Waking the Dormant Commerce Clause

The Dormant Commerce Clause is a confusing and made-up doctrine crafted by the Court to prevent states from isolating themselves from the rest of the country for their own pecuniary benefit. The doctrine attempts to honor the delegation to Congress in Article I to regulate interstate commerce by preempting a state’s ability to pass laws regulating interstate commerce. However, states may be able to pass laws that favor the state in one particular scenario.

Facially Neutral, Discriminatory Impact

Generally, if a law patently or facially advantages a state at the expense of its peers, the law will receive strict scrutiny, essentially dooming the law. However, laws that do not discriminate on their face, but nevertheless have a discriminatory impact, may not run afoul of the dormant commerce clause. In Pike v. Bruce Church., the Court stated what has become the test for whether a given law violated the dormant commerce clause:

Although the criteria for determining the validity of state statutes affecting interstate commerce have been variously stated, the general rule that emerges can be phrased as follows: Where the statute regulates even-handedly to effectuate a legitimate local public interest, and its effects on interstate commerce are only incidental, it will be upheld unless the burden imposed on such commerce is clearly excessive in relation to the putative local benefit.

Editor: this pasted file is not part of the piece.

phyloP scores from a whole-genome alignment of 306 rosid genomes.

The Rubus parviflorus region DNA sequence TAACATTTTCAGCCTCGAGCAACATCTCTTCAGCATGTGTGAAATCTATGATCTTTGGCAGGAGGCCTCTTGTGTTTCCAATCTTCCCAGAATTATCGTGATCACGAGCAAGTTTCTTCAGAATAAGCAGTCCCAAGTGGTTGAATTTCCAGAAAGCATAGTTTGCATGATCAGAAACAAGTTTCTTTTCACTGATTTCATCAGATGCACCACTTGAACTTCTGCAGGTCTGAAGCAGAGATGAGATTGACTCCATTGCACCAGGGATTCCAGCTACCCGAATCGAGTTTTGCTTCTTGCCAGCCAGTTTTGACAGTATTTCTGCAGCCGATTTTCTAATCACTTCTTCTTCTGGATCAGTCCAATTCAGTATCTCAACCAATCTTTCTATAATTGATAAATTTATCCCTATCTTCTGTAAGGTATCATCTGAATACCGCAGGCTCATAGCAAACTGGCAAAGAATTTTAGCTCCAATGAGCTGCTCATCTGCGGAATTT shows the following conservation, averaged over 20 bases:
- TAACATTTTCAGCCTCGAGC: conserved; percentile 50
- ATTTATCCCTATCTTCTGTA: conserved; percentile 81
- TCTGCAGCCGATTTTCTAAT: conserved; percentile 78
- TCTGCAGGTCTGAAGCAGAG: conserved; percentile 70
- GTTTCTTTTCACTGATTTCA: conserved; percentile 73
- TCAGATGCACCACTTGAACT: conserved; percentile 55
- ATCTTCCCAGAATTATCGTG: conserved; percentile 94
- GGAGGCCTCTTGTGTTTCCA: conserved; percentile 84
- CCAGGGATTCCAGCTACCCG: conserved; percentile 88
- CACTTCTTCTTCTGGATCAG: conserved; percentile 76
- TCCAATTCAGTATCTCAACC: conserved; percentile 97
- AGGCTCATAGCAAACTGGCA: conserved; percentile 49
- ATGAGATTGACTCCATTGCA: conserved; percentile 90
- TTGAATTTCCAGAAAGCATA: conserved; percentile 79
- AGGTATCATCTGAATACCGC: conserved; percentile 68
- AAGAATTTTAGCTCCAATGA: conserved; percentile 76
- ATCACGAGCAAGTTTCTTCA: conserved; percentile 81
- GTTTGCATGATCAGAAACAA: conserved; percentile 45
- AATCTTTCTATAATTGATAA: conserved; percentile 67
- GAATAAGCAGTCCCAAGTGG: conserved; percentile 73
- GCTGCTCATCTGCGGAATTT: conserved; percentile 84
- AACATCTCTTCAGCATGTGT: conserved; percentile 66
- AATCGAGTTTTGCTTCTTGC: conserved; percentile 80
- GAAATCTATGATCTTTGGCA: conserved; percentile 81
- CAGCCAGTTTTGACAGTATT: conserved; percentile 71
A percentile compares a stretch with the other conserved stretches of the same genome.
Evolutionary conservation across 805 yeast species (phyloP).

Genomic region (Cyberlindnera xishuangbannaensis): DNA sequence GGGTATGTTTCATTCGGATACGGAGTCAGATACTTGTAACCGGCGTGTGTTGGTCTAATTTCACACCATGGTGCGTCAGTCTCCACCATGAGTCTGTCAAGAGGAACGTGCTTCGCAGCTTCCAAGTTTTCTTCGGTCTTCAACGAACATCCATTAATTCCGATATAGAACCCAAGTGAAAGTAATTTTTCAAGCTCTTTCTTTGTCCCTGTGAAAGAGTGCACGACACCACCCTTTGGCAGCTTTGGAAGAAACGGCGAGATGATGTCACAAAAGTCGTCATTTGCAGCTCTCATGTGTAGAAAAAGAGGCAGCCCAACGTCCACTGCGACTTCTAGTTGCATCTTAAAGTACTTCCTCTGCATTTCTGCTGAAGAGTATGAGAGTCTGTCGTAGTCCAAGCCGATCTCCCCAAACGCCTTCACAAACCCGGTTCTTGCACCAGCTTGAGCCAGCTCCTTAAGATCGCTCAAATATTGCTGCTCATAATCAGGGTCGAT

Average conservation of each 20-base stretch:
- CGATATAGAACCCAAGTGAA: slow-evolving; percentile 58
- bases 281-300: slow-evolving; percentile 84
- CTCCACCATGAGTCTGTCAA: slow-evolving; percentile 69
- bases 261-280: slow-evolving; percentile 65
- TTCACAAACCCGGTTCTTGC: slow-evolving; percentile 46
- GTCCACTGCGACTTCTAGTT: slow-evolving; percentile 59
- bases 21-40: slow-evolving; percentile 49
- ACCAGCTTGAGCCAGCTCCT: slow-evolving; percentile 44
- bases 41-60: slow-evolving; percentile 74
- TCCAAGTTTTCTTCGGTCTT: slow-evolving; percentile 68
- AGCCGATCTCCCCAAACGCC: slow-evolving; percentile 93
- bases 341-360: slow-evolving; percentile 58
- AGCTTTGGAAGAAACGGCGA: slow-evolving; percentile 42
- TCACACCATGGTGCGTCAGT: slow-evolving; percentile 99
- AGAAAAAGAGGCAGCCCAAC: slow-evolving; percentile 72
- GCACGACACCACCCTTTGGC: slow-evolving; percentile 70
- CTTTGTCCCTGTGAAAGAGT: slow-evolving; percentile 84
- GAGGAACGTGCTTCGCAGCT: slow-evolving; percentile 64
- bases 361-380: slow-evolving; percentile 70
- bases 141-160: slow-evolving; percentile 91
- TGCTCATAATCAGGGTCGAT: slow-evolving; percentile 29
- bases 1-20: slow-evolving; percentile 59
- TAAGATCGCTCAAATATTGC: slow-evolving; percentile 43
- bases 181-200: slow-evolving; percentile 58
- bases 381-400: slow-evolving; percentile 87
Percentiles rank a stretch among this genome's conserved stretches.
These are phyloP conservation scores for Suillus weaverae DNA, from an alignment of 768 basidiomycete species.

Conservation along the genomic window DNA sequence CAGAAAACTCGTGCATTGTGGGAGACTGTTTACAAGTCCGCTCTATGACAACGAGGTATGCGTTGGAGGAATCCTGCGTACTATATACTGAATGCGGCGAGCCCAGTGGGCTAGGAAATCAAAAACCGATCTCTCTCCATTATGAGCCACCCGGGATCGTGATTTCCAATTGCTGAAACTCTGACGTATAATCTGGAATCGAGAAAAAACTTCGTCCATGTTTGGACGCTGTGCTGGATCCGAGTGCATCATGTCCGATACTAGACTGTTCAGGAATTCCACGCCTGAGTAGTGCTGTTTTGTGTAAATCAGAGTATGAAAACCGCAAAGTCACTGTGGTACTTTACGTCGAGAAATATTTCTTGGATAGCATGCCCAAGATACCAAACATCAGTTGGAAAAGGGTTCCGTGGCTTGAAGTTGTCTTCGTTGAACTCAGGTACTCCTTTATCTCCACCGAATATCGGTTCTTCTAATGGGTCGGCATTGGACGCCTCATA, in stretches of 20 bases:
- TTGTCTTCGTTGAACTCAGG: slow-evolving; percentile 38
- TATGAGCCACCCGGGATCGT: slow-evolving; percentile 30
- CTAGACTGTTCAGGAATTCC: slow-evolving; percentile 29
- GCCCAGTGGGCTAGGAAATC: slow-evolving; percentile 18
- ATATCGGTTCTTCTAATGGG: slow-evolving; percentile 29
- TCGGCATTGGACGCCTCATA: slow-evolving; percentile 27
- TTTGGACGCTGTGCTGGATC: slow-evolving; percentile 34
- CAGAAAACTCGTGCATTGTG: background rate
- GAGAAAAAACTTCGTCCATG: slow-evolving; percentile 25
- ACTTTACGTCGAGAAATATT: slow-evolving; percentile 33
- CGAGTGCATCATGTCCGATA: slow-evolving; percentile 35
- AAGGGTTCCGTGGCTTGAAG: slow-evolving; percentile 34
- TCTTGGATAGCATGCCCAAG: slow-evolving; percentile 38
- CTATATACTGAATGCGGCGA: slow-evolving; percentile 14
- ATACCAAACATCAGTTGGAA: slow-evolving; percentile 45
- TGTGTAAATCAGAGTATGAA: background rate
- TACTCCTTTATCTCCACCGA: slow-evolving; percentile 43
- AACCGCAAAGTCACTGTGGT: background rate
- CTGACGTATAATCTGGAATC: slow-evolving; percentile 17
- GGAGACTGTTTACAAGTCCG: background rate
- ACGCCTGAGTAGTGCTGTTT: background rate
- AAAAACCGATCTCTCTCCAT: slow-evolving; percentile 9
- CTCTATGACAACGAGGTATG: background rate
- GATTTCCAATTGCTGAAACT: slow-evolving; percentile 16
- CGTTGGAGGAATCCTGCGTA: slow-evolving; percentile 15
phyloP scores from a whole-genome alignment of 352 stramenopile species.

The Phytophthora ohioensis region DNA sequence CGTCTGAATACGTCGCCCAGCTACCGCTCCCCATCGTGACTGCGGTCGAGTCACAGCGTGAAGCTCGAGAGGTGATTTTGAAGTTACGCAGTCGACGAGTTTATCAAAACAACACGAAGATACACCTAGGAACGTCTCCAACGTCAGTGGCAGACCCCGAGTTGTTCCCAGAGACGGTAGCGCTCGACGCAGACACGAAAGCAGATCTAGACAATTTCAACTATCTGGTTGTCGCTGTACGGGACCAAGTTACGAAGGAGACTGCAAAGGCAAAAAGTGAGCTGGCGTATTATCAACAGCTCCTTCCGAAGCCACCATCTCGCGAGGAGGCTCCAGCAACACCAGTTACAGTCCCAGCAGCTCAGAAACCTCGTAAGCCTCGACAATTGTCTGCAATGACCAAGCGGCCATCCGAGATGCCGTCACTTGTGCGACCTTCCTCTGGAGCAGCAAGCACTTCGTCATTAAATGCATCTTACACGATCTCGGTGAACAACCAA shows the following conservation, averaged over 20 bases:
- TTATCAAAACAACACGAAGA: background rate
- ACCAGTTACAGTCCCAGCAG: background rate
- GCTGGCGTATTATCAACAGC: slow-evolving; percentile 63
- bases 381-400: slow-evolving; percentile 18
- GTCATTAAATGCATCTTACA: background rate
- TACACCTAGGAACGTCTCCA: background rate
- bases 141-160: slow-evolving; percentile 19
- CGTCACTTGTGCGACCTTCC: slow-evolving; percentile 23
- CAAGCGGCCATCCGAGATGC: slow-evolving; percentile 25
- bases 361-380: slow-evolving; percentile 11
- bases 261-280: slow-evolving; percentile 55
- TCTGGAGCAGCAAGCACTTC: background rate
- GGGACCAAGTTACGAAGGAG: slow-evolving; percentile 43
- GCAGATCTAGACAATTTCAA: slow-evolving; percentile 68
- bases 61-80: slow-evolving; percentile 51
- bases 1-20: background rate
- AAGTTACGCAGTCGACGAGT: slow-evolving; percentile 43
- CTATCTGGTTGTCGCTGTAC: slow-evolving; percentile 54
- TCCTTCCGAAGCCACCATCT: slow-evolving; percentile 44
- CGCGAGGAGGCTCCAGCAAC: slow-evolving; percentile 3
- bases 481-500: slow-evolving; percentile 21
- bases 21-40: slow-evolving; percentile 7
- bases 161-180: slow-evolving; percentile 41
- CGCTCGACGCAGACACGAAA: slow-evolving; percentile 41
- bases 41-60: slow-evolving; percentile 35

In simpler terms, if the law purports to benefits the state or local economy more than it burdens interstate commerce, the law is constitutionally sound.

                 The Split

Now, since this is a circuit splits blog, you’re probably asking yourself why this all matters since the Supreme Court already spoke on the subject. Well, states are split on what legislatures have to do to save their law: Do they need to simply assert putative local benefits? Or, does there need to be some evidence that the law will in fact create local benefits?

Well—the circuits are, you guessed it, split! The Second, Third, Eighth, and Tenth Circuits have a more substantive requirement, hoping to assure that the putative benefits are both “genuine and credibly advanced.” Inapposite—the First, Fifth, Ninth, and D.C. Circuits only require the assertion of local benefits—no matter how credible or genuine.

Looking Forward

In Kassel v. Kassel v. Consol. Freightways Corp., perhaps the most recent Supreme Court case on point, the Court’s reasoning indicates that the Second, Third, Eighth, and Tenth Circuits’ interpretation is correct, insofar that there is a substantive requirement on the state to ensure the asserted benefits are genuine and not just speculative. With seemingly more burgeoning issues on the Court’s horizon, it seems hopeful to wish this split will be resolved anytime soon; but, with the incoming administration’s alleged concern for federalism, perhaps precedent will trend towards allowing more state laws burdening interstate commerce.

Keep Calm and Carry On: The Trump Administration, the New High Court, and the Second Amendment